The superior border is thin, beveled at the expense of the internal surface, and overlaps the inferior border of the parietal bone, forming with it the squamosal suture. Posteriorly the superior border forms an angle (B.N.A. parietal notch) with the mastoid portion of the bone. The antero-inferior border, thin above and thick below, articulates with the greater wing of the sphenoid bone; its upper part is beveled at the expense of the inner, its lower at the expense of the outer, surface.
The mastoid portion of the temporal bone forms the posterior part of the bone. Its outer surface (fig. 352) is rough and gives attachment to the occipital belly of the occipitofrontalis, and the auricularis posterior muscle. It is frequently perforated near its posterior border by the mastoid foramen, which gives exit to a vein from the sigmoid sinus and entrance to a small branch of the occipital artery to the dura mater, the position and size of this foramen are very variable ; it may be situated in the occipital bone, or in the suture between the temporal and the occipital bones. The mastoid portion is continued below into a conical projection, named the mastoid process, the size and form of which vary somewhat; it is larger in the male than in the female. The lateral surface of this process gives insertion to the sternomastoid, splenius capitis, and longissimus capitis; on its medial side there is a deep groove, termed the mastoid notch for the attachment of the posterior belly of the digastric muscle; medial to this notch the shallow occipital groove lodges the occipital artery.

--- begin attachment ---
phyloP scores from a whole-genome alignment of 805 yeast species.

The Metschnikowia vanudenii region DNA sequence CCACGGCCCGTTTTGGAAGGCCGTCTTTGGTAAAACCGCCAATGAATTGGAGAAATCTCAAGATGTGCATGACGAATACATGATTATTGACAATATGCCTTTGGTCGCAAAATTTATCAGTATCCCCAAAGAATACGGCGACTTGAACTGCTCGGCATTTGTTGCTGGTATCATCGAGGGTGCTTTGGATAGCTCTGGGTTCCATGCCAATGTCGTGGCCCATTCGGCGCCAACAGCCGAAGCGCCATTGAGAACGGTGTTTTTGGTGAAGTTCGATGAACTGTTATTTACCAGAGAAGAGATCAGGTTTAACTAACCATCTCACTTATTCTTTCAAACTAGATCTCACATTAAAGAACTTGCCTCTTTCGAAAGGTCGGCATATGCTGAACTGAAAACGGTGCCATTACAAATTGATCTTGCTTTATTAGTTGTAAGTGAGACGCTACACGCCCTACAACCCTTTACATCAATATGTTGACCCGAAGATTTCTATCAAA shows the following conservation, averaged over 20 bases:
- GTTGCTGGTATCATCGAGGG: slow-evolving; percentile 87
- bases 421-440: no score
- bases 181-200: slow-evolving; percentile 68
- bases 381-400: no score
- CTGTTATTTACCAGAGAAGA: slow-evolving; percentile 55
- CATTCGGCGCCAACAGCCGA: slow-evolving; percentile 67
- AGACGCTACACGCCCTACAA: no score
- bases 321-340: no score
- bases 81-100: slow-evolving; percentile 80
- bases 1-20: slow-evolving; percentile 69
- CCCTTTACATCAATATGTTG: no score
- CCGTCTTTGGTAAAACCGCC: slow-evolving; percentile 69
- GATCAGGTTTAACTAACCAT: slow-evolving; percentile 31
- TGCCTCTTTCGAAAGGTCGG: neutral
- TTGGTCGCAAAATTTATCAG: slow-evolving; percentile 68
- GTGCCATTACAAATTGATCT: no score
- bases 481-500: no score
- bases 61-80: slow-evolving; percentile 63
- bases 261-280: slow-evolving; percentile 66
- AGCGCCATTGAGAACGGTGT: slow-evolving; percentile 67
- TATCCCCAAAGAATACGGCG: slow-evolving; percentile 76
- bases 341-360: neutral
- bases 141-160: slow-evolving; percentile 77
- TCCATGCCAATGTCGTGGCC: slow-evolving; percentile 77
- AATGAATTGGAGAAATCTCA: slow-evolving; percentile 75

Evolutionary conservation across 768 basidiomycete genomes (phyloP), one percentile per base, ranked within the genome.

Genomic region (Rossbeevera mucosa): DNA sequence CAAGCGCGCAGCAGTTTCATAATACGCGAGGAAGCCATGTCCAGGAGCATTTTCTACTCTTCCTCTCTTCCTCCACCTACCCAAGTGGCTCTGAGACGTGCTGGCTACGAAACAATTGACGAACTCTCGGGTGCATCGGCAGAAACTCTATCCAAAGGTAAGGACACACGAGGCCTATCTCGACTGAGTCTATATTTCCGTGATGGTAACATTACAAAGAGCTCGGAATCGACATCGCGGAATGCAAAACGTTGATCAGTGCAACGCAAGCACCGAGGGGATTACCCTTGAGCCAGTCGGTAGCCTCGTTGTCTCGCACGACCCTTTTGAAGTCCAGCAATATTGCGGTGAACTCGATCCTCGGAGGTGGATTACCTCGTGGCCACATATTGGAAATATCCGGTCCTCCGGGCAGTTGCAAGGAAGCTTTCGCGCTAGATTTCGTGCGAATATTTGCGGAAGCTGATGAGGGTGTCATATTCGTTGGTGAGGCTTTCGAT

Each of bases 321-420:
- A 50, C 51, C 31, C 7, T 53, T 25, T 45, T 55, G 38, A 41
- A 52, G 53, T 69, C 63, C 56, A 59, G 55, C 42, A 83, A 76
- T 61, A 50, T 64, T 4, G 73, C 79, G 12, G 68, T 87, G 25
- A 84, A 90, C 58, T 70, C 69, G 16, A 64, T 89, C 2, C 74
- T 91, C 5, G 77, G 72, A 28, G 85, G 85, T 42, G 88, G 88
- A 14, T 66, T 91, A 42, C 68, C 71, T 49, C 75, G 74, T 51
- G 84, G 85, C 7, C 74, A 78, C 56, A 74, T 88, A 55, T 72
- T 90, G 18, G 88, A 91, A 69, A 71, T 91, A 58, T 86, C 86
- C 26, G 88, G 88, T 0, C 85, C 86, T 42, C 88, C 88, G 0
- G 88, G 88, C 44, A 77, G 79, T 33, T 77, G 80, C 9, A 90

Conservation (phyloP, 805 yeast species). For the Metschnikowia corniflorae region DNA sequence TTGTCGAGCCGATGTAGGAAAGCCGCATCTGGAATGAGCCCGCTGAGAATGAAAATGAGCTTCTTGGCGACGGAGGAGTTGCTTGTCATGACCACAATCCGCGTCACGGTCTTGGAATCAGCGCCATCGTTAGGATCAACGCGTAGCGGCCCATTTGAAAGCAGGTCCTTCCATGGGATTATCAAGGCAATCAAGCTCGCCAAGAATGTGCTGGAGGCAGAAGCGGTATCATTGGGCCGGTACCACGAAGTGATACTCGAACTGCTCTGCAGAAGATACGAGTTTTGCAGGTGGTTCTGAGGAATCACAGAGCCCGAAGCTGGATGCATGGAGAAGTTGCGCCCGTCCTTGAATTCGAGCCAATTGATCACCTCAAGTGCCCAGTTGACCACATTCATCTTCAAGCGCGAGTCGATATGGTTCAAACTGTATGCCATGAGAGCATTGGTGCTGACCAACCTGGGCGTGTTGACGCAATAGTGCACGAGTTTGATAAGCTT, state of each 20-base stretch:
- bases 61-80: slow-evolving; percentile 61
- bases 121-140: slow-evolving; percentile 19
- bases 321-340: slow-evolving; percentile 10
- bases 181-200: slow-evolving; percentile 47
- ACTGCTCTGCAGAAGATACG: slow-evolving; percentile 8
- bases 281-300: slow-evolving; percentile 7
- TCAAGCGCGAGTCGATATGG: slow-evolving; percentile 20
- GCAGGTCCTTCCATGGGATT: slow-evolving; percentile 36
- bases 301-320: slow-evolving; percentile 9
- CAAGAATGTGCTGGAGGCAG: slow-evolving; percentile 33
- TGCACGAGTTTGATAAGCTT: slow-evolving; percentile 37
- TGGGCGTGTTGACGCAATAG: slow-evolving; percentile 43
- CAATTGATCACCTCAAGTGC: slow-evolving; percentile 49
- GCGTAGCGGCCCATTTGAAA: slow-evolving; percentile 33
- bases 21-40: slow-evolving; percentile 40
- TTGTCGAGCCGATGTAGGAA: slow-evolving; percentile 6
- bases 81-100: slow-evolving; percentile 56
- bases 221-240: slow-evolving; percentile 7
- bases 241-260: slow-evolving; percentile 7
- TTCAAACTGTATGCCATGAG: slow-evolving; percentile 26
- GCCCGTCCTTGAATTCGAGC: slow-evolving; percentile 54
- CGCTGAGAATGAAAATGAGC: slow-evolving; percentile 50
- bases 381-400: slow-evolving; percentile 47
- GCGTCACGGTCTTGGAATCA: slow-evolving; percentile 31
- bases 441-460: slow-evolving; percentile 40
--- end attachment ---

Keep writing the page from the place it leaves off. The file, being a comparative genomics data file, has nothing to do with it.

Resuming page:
A section of the mastoid process (fig. 354) exhibits a number of spaces, termed the mastoid air cells, which vary greatly in size and number. At the upper and front part of the process they are large and irregular, but towards the lower part they diminish in size, while those at the apex of the process are frequently quite small; occasionally they are entirely absent, and the mastoid is then solid throughout. In addition, a large irregular air-sinus, termed the tympanic antrum, is situated at the upper and front part of the mastoid portion of the bone; it is lined with a prolongation of the raucous membrane of the tympanic cavity. It is bounded above by a thin plate of bone, termed the tegmen tympani, which separates it from the middle fossa of the base of the skull, laterally by the portion of the squamous part which lies below the supramastoid crest ; its medial wall is related to the lateral semicircular canal of the internal ear. Below and behind, the tympanic antrum communicates with the mastoid air cells ; in front, it opens into that portion of the tympanic cavity which is known as the epitympanic recess. The tympanic antrum is a cavity of some considerable size at the time of birth; the mastoid air cells originate as diverticula from the antrum, and begin to appear at or before birth; by the fifth year they are of considerable size, but their development is not completed until puberty.